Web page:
It certainly worked out well for me and my friends. [laughter] We all have done really well. My closest friend works for the Annie E. Casey Foundation and gives out tens of millions of dollars a year. My second closest friend is the director of the entire Maryland legislature. He can only be fired if the governor and the senate president agree. All my friends have done really well. We were energized. The goal was to have people involved with public discourse. Livingston certainly succeeded on that level. I fear a lot of students of color who needed remedial education didn't get it there and probably graduated with a degree and weren't all that well served, because it was a brand-new college. The support structure, there was almost no advising to find students who needed help, to look for the students who were getting a "D" and say, "You need help." None of that was set up. I think a lot of students slipped through, and I feel sorry for them. I think there was a variety of well-known people. I think Buster Soaries is a well-known black minister who worked with [former New Jersey Governor] Christie Whitman. He certainly would be worth seeking out as well. One more thing, when I'm at Associated Press, I'm the news editor in 1976-'77. At the same time, I got a fellowship at the Eagleton Institute of Politics. I spent a very happy year there with Alan Rosenthal, again, studying legislatures from an academic perch, right after I had worked covering the Jersey legislature and right before I covered the Rhode Island and Boston, Massachusetts legislatures. That was another segue for me and another way that Rutgers really has helped me be well-rounded.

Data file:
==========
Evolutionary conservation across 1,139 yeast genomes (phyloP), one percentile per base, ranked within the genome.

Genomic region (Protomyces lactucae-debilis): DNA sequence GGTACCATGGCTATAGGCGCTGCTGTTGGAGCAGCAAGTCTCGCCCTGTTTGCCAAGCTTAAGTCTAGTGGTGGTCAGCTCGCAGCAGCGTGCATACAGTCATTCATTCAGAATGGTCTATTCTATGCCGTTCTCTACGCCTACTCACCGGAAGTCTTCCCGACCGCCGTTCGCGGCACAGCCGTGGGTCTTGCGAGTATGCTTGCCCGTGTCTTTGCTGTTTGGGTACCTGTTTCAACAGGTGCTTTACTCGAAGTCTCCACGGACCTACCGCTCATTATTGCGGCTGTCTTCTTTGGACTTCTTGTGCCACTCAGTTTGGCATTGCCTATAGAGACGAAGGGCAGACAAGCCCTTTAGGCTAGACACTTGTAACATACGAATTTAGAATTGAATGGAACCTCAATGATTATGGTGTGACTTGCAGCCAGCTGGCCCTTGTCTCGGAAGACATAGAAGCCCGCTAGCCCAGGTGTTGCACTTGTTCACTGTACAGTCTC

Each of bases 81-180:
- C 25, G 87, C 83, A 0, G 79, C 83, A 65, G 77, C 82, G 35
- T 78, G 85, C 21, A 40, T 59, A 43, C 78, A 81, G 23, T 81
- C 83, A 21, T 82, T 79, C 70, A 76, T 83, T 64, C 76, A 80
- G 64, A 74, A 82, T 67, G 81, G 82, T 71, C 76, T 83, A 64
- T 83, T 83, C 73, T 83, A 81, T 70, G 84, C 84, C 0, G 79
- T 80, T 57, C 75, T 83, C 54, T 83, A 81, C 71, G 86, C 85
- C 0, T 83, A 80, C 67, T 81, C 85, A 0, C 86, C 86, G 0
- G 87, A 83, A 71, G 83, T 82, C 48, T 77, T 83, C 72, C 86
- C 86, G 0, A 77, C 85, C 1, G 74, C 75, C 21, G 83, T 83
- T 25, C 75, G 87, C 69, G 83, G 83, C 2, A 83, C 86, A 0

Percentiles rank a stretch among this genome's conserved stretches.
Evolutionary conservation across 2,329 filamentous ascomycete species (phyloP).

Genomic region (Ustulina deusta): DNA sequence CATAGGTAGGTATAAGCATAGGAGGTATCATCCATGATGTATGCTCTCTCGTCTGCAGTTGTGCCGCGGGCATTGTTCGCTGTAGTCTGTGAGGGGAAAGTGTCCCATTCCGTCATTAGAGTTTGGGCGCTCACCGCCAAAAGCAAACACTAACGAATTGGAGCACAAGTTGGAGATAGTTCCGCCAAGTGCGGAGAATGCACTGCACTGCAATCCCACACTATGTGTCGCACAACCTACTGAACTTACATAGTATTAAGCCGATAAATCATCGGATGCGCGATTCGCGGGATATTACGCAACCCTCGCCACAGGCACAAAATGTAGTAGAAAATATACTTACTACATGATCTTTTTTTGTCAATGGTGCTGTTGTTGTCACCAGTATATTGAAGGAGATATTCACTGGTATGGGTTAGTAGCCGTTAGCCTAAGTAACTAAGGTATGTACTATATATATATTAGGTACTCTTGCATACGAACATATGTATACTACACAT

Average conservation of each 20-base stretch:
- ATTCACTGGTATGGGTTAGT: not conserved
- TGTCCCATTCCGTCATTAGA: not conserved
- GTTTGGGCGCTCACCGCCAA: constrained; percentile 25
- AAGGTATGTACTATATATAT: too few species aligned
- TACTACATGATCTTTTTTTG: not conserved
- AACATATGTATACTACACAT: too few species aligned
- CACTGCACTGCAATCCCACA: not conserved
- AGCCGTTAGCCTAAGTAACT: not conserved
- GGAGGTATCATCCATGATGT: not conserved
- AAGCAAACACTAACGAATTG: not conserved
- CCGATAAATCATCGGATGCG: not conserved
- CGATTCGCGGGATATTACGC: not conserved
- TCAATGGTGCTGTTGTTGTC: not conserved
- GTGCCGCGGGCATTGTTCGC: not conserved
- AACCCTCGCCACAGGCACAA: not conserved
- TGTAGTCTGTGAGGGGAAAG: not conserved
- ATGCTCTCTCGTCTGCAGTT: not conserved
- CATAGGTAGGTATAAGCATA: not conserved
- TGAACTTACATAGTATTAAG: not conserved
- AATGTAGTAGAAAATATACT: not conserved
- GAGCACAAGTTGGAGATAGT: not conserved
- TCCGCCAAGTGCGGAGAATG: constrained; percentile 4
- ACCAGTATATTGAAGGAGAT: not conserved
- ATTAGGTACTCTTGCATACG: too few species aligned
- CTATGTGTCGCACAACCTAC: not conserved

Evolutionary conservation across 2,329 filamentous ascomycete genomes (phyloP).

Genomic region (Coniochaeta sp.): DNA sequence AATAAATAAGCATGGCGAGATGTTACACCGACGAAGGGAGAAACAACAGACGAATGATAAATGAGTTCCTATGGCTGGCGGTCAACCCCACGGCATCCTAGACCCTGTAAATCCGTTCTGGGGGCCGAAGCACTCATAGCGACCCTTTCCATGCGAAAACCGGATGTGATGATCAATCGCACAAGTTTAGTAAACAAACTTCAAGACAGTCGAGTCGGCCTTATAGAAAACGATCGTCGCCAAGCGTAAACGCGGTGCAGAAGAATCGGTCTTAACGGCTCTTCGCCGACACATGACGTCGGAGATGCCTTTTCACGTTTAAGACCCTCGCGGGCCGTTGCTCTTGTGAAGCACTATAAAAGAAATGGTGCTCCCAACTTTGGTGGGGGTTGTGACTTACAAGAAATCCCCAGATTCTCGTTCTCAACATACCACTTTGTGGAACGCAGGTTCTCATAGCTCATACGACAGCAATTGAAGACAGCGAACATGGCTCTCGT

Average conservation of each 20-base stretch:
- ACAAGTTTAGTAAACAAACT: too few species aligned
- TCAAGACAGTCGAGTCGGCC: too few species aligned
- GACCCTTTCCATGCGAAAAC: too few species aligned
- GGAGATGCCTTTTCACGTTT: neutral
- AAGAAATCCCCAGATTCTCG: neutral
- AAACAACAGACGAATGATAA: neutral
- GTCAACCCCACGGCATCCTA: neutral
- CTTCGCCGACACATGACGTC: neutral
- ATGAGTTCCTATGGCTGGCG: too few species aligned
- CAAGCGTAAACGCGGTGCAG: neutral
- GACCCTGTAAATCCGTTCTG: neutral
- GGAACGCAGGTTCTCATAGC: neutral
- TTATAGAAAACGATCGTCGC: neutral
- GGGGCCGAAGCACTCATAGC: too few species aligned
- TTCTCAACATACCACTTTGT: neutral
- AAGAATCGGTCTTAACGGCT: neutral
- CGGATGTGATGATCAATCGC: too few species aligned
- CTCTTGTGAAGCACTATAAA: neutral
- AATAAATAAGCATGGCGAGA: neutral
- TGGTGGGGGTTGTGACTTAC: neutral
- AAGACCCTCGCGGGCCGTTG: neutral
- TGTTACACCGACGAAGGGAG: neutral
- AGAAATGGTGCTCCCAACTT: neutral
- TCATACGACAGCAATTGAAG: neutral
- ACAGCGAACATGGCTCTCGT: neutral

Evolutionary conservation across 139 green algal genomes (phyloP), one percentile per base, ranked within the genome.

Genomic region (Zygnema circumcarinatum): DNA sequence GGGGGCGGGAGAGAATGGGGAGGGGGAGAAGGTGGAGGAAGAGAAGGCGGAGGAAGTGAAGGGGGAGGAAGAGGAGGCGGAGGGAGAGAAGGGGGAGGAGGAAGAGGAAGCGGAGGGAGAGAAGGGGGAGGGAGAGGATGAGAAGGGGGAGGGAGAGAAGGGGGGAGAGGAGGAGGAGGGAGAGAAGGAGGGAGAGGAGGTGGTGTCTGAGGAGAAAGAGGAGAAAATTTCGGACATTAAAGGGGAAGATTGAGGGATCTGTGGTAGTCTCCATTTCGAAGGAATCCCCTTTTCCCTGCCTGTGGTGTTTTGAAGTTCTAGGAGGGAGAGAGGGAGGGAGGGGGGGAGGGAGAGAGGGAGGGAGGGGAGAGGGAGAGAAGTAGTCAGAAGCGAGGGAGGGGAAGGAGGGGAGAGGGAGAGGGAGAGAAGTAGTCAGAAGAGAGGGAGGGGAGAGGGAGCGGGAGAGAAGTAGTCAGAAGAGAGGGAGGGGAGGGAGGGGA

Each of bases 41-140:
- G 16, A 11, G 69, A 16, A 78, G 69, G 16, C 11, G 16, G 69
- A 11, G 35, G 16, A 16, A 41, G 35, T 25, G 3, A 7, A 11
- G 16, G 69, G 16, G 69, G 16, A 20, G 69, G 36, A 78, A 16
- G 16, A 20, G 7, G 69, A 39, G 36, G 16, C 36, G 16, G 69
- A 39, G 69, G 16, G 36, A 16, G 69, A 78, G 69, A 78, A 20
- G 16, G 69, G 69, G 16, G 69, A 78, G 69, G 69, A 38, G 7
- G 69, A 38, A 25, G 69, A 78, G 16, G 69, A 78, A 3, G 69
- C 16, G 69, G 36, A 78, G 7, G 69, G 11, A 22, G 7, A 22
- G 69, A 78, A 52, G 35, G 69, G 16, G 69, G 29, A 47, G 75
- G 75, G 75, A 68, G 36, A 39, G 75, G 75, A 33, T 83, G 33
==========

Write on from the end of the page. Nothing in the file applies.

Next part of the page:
WB: I am curious because you were a student and a professor, some of the shortcomings that you described for Livingston, particularly as they affected students of color, do you think those were unforeseen consequences or do you think that the people who put the college together should have been able to anticipate some of those problems?